Crude Remains Sleepless In Singapore Ahead Of OPEC

Crude oil’s quiet session today suggests the street is in wait and see mode for tomorrow’s OPEC meeting. 

Oil has settled into wait and see mode overnight with both contracts finishing ever so slightly low from the previous day. Brent closed down 50  cents at 63.10 and WTI fell a minuscule 10 cents to 57.57, shrugging off a higher than anticipated climb in crude stocks from the American Petroleum Institute’s inventory data.

Brent suffered some intra-day wobbles ahead of tomorrow’s crucial OPEC/Non-OPEC official meeting in Vienna. Although the market has priced an extension of the production cut until the end of March 2018, rumours continue to circulate that Russia may not be entirely on board or may request a review in June. Either outcome is likely to provoke some heavy selling of crude if cracks appear driven by the world’s largest producer.

Brent crude was sleepless in Singapore this morning, almost unchanged at 63.20. Initial support is nearby at 62.90 followed by 62.00 and then the all-import multiday low at 61.25. Brent quietly dropped through its short-term trend line on Monday, and this now intersects with the double top today at 64.45. Above there is the second double top at 64.85.

Brent Daily

WTI was also unchanged with support at 57.25 and then 56.75, its two-month trendline support. A break of this level opens up a potentially ugly drop to a series of daily lows at 55.00. Resistance is at 58.00 and then the November high at 57.90.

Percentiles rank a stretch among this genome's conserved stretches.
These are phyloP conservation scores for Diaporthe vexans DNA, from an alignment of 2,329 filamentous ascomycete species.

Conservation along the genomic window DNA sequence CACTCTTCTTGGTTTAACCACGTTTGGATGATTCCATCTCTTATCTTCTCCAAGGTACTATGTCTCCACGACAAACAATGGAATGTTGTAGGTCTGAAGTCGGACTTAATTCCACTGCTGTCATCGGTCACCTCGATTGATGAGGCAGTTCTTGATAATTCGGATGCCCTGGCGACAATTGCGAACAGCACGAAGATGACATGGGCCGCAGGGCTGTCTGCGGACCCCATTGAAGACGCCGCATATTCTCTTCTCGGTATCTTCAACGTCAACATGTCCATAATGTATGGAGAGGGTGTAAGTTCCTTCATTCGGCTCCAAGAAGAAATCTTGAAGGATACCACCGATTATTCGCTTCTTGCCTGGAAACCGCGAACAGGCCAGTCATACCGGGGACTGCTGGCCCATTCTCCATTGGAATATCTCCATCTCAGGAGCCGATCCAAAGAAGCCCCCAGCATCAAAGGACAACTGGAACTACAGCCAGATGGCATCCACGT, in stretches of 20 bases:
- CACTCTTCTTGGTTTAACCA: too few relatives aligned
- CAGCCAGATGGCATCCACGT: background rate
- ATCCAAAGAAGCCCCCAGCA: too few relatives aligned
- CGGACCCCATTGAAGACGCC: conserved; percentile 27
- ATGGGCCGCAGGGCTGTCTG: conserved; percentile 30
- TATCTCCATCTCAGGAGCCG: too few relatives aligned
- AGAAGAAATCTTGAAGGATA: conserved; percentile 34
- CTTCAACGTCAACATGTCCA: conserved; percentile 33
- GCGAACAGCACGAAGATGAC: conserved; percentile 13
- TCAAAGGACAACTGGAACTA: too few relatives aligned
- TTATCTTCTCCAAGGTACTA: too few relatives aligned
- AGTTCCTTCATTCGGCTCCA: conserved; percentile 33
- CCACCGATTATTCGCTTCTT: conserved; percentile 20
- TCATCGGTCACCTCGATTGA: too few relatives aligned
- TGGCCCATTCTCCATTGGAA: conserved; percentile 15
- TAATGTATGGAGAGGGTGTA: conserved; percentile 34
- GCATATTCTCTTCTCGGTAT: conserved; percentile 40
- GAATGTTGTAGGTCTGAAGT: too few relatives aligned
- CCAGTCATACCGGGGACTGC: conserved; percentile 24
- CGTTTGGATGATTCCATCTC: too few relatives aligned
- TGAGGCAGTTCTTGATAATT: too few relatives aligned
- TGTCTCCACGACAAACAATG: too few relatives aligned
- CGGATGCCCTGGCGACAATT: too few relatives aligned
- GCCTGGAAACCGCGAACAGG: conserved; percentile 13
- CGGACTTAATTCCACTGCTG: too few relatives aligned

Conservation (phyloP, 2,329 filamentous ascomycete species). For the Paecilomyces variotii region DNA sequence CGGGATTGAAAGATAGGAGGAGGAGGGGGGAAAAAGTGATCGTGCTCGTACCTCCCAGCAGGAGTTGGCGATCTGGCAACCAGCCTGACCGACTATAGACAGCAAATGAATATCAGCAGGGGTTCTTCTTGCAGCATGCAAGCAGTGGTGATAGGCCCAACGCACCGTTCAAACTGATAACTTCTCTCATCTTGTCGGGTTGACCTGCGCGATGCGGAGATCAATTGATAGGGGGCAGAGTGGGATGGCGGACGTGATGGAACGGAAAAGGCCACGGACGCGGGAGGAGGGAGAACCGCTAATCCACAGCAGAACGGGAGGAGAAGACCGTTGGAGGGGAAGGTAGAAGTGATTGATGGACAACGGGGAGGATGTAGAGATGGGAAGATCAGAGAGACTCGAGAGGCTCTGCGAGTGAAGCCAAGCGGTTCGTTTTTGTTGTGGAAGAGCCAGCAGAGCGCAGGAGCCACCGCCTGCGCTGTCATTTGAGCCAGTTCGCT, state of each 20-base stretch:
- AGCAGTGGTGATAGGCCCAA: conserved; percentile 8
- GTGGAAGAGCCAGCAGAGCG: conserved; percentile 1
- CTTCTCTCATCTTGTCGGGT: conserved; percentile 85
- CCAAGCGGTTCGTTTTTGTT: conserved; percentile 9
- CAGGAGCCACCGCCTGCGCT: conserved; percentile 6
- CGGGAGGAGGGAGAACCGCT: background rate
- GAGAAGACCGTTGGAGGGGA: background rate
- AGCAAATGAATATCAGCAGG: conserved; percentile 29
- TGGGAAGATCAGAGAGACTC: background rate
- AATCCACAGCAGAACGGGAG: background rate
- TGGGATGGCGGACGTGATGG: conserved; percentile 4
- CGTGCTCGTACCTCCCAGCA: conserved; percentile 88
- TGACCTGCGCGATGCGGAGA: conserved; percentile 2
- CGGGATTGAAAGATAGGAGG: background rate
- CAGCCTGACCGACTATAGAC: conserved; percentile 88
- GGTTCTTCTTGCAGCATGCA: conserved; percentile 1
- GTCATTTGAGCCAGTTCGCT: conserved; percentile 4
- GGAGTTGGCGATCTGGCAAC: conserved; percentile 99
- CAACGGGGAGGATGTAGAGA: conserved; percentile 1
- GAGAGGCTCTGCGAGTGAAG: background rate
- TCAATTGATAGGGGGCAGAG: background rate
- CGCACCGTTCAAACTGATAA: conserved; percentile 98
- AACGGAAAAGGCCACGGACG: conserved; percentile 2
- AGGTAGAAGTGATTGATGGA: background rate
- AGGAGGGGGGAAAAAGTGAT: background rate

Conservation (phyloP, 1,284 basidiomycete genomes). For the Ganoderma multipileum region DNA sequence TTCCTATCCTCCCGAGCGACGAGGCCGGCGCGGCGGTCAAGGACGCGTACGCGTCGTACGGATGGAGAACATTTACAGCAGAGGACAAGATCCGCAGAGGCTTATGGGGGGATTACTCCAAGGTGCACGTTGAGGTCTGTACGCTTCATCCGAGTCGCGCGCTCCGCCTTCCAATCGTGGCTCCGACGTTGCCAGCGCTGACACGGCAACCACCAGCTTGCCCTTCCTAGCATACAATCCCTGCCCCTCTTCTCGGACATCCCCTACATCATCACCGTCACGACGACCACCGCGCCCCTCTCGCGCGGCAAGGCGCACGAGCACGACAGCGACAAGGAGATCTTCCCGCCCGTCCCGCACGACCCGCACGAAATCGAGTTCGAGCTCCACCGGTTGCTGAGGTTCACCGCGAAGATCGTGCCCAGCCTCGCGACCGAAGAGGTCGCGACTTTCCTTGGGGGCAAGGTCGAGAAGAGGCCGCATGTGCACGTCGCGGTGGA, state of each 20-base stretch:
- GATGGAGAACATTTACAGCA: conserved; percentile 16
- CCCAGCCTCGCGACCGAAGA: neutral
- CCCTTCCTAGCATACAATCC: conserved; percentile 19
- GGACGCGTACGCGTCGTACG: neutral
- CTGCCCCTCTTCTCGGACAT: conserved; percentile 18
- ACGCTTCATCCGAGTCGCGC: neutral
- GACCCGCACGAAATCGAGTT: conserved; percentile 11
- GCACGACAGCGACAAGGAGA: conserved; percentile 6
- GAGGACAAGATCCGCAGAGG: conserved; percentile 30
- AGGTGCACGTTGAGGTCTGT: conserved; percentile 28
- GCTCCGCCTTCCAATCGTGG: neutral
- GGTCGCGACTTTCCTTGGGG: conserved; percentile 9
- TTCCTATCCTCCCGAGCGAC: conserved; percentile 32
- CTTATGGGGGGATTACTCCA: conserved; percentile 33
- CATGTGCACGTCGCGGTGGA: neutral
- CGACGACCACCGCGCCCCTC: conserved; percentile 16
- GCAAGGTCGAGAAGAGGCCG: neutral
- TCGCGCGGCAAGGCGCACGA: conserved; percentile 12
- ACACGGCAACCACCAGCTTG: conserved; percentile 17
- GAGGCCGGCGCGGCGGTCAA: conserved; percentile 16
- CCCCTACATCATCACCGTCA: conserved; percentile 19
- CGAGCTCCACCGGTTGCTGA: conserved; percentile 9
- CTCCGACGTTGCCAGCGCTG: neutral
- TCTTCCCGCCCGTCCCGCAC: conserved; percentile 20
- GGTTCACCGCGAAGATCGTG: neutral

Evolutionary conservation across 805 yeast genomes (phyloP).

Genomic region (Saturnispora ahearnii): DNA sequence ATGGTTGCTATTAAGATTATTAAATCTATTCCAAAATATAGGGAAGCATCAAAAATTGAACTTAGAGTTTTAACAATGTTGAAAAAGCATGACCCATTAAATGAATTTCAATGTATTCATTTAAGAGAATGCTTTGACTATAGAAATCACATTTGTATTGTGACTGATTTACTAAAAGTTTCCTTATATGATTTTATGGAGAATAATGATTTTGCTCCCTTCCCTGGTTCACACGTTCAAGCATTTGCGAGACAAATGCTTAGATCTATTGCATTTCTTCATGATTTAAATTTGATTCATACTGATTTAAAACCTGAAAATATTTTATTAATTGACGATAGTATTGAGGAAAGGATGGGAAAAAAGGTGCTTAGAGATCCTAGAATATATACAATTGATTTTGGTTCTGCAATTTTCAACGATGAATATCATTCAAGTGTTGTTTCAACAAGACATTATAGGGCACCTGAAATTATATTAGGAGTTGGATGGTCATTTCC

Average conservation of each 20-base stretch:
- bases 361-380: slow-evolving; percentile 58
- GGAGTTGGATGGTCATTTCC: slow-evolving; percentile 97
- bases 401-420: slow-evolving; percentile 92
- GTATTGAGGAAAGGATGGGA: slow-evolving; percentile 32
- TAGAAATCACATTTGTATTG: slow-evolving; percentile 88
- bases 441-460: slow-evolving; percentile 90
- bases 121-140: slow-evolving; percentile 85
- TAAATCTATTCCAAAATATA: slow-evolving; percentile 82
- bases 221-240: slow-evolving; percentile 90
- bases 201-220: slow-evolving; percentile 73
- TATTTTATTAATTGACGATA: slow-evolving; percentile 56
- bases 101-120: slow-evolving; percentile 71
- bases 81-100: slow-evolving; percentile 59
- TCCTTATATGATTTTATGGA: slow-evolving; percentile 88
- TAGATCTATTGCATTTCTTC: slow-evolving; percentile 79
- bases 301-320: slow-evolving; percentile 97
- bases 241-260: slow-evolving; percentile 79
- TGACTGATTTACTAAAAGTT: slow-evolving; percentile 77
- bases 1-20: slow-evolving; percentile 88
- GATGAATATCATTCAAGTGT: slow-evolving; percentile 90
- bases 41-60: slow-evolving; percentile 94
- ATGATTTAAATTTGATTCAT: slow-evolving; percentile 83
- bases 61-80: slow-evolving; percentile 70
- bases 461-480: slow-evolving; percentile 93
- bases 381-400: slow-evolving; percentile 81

WTI Crude

With so much complacency about a rollover priced into tomorrow’s meeting, the balance of probabilities suggests that oil is more vulnerable at the moment to any disappointments from the OPEC summit.

This article is for general information purposes only. It is not investment advice or a solution to buy or sell securities. Opinions are the authors; not necessarily that of OANDA Corporation or any of its affiliates, subsidiaries, officers or directors. Leveraged trading is high risk and not suitable for all. You could lose all of your deposited funds.

Jeffrey Halley

Jeffrey Halley

Senior Currency Analyst
Based in Singapore, Jeffrey has over 25 years experience in the financial markets, having traded currencies, options, precious metals and futures. Jeffrey started his career at Barclays Bank in New Zealand. However he has spent most of it in London and Asia.Jeffrey focuses on the Asia time zone across asset classes. A regular commentator on business news TV and Radio, he is originally from New Zealand and holds an MBA from Cass Business School, London.